Today marks the 23rd Annual Indian Country Law Enforcement Officers Memorial Service, an event that takes place at the Bureau of Indian Police Academy in Artesia, New Mexico to honor the memories of those officers who have given their lives in the line of duty.
This year Michael S. Black, BIA director, will deliver the keynote address while being accompanied by BIA Office of Justice Services Deputy Bureau Director Darren Cruzan.
The day’s service is a special honor for those tribal, state, local and federal law enforcement officers that worked on federal Indian lands and in tribal communities who gave their lives in the line of duty. The ceremony is also an occasion for formally announcing the names of officers who will be added to the Indian Country Law Enforcement Officers Memorial monument at the academy. This year, two individuals will be added to the list of 101 already on it:
-- Alaska State Trooper and Village Public Safety Officer Thomas O. Madole who on March 19, 2013, succumbed to bullet wounds while handling an altercation incident in the community of Manokotak, Alaska.
-- Sergeant Robert W. Baron of the Sandoval County, N.M., Sheriff’s Office who on December 6, 2013, succumbed to injuries he sustained the previous day after being struck by a vehicle on Interstate 25 near the Pueblo of San Felipe.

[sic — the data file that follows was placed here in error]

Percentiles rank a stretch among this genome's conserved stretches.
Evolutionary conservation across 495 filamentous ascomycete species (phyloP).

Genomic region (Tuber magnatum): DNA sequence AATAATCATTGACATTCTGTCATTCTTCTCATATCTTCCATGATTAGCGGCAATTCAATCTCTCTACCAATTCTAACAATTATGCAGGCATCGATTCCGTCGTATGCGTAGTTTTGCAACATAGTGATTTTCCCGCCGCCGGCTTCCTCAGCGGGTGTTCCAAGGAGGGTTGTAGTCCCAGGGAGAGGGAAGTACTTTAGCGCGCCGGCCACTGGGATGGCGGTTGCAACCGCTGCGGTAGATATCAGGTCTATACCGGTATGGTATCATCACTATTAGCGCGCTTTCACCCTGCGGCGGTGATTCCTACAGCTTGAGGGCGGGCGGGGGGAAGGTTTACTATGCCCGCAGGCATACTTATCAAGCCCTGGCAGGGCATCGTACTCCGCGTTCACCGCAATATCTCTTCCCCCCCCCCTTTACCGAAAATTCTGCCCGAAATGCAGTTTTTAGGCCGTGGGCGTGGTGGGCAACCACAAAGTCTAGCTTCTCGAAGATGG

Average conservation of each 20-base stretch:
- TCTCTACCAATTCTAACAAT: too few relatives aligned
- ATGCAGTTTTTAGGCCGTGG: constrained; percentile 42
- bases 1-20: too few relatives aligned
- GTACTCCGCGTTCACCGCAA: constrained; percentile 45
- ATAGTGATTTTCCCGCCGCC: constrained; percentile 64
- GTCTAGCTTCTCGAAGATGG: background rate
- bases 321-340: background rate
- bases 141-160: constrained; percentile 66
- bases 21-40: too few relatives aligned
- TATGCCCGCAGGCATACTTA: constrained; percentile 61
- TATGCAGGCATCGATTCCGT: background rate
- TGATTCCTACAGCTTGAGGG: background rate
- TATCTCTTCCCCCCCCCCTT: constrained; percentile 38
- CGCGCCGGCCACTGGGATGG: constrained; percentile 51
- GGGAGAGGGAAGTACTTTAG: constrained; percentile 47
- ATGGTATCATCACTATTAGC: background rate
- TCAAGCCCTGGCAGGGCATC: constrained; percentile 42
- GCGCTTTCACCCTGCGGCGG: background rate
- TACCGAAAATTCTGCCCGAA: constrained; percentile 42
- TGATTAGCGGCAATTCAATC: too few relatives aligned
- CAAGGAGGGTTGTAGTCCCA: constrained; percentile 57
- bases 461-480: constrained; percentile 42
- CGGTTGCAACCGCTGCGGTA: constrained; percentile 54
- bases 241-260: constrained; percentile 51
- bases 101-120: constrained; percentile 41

According to a Department of the Interior press release, the “OJS holds the Indian Country Law Enforcement Officers Memorial Service in conjunction with other law enforcement organizations and agencies, including the International Association of Chiefs of Police Indian Country Law Enforcement Section, the National Sheriffs’ Association, and the U.S. Department of Homeland Security (DHS) Federal Law Enforcement Training Center (FLETC) in Artesia. The FLETC campus is home to the memorial, service and academy.”
First Dedicated on May 7, 1992, the Indian Country Law Enforcement Officers Memorial at the BIA Indian Police Academy then in Marana, Arizona was later moved to its present site and re-dedicated on May 6, 1993.
Based on indigenous design concepts and reflecting a spiritual significance to many tribes, the memorial is comprised of three granite markers within a circular walkway lined with sage, and four planters filled with foliage in colors representing people of all nations. Each planter represents one of the four directions.
The ceremony begins at 10 a.m. (MDT) and can be live-streamed here with the password “biamemorial.”